The BPWG will try to coordinate their work with the related efforts within the W3C, including:

The BPWG will also try to establish working relationships - based on formal liaisons, if and where appropriate - with certain organizations outside of the W3C, whose activities might impact the Mobile Web Initiative and/or be influenced by it, including:

6. Resources

The BPWG recognizes the existence of many resources that represent a considerable amount of work already done in this area. The Web Accessibility Initiative (WAI) guidelines provide an important starting point for the work to be done, for example. Further material will be fully referenced in the Best Practices document.

7. References

" BPWG Charter", see: http://www.w3.org/2005/01/BPWGCharter/Overview.html
"Aug. 2005 Poweredcom article with a bar chart of Internet users in Japan (mobile-only access users shown in light-grey)", see: http://www.poweredcom.net/mailmag/front/01/03.html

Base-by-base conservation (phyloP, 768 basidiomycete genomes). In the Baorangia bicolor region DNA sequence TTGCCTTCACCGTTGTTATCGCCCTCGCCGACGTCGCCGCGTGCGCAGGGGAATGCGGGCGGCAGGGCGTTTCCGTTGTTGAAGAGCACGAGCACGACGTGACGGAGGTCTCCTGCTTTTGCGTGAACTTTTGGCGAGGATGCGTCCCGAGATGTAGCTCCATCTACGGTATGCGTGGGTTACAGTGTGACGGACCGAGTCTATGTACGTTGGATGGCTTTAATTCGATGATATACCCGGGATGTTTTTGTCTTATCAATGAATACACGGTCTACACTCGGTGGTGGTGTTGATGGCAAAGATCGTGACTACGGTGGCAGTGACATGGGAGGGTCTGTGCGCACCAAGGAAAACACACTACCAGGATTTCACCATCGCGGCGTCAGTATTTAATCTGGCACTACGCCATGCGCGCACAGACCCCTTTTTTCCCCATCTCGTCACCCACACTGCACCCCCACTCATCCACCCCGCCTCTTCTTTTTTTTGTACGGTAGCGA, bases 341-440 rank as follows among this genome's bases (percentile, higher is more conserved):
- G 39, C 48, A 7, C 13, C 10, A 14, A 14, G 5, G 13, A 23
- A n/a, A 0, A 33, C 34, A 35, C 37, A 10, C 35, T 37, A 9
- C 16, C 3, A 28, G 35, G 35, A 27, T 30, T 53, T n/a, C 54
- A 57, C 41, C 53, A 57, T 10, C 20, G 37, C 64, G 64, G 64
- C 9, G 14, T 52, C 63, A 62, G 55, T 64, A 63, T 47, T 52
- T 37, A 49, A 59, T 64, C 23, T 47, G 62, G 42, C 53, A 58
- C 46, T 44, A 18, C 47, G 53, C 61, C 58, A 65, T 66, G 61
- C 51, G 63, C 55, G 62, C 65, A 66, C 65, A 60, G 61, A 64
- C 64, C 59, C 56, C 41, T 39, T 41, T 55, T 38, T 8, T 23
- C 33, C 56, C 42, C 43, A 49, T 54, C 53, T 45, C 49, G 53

" 2004 Survey on the Wireless Internet Use - National Internet Development Agency of Korea", see: http://isis.nic.or.kr/report_DD_View/upload/mobile200412_eng[1].pdf
"Computer Industry Almanac, June 2005 and Strategy Analytics, August 2005", see: http://www.c-i-a.com/pr0605.htm
" About the World Wide Web Consortium", see: http://www.w3.org/Consortium/about-w3c.html#universal-access1
"Architecture of the Word Wide Web,Volume One", see: http://www.w3.org/TR/2004/REC-webarch-20041215/#uri-aliases
"T-Mobile - Global Mobile Capex Handbook, August 2004 - modeled on Credit Suisse First Boston, Mobile Data 2004, Pyramid Research ", see: http://www.w3.org/2004/Talks/w3c10-WebOnEverything/?n=15

8. Acknowledgements

The editors would like to recognize the contributions of the following members of the W3C Mobile Web Initiative Best Practices Working Group (listed in alphabetical order):